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Even Stephen King’s wrong about the best Stephen King movies

Stephen King knows a thing or two about writing a great book but when it comes to the best movies based on his work he's not the best judge of character.

Stephen King in IT Chapter 2

Stephen King is an undisputed horror legend who gave the world terrifying stories like The Shining, Carrie, and The Langoliers (If you know, you know). Still, just because he’s ‘Stephen King‘ the master of horror, that doesn’t mean he’s got good taste when it comes to deciding which are the best movies based on his works.

In fact, we’d go so far as to say that King’s got a bit of a blind spot when it comes to adaptations of his work. He infamously hates Stanley Kubrick’s take on The Shining (Despite it arguably being the best horror movie of all time), and he made the awful monster movie Maximum Overdrive (although he’s never pretended that’s any good).

Still, what we’re saying is that as much as we love King, he’s not the best when it comes to knowing what works on the silver screen. Now we all know what King doesn’t like, but do you know which films he considers the best adaptations of his work?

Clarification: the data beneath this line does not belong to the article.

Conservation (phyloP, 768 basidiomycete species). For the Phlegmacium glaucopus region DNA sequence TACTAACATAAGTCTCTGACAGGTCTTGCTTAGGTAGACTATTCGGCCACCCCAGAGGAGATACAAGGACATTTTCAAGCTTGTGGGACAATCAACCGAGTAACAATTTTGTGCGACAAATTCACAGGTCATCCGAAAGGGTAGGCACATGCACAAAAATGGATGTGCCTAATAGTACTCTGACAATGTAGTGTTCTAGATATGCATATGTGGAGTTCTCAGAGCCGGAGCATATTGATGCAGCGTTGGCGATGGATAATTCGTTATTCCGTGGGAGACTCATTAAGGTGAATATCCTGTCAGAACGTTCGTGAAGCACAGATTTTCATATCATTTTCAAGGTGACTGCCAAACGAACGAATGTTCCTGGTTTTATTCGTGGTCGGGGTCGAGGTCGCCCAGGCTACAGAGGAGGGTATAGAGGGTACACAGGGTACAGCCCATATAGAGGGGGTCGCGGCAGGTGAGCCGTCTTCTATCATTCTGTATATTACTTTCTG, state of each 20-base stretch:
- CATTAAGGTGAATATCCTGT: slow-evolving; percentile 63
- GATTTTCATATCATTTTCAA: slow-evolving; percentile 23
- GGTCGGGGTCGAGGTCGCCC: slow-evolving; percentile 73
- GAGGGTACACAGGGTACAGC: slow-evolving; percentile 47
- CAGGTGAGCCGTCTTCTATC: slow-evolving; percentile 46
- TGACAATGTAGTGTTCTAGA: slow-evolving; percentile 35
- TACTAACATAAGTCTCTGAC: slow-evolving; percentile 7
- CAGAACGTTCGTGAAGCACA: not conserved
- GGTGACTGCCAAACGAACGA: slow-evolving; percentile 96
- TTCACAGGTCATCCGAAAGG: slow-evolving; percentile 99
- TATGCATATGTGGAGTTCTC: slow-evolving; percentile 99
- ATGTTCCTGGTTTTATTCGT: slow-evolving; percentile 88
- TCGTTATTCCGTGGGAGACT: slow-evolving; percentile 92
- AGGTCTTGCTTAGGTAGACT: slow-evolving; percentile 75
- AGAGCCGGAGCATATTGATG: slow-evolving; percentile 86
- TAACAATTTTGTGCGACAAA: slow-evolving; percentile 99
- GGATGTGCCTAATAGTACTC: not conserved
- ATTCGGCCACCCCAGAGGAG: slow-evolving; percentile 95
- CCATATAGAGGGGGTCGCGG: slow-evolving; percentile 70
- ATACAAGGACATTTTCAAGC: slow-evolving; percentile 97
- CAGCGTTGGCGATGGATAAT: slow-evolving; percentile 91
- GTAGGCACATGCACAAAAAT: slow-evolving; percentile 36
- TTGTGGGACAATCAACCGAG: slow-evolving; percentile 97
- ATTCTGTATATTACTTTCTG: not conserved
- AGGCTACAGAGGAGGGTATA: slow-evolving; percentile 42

Well, in 2016, King was asked this very question by Deadline, and this was the answer he gave. “I have a number that I like, but I love The Shawshank Redemption, and I’ve always enjoyed working with Frank,” he explained. “He’s a sweet guy. Frank Darabont. And I love the Rob Reiner thing, Stand by Me.”

Now I’m not a philistine. I know that Stand By Me and Shawshank Redemption are both terrific films that expand on Stephen’s original work and take the stories in new and absorbing directions. However, these aren’t the best King adaptations. Hell, I don’t even think The Shining is the best King movie.

So what is? Well, it’s obviously The Langoliers, right? I’m kidding. (Although?) No, the best King adaptation is Misery. Now do I think that because Misery is my favorite King story by a country mile? Yes. But also, of all the King films I’ve seen, I don’t think any have captured his quintessential magic quite like Rob Reiner does.

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The paranoia, the claustrophobia, and the sheer terror of being trapped by a lunatic fan are expressed so well in that film it almost transcends the novel. Hell, don’t take my word for it. King himself said he’d put this in the top ten adaptations of his work… although didn’t I say not to trust King’s cinema picks? You know what? Trust him when he agrees with me.

Anyway, when I’m not being a hypocrite, I write about scary things. Scary things like this Spider-Man villain who’s way too horrifying to appear in the MCU or this Shining Easter egg you definitely missed in The Shawshank Redemption.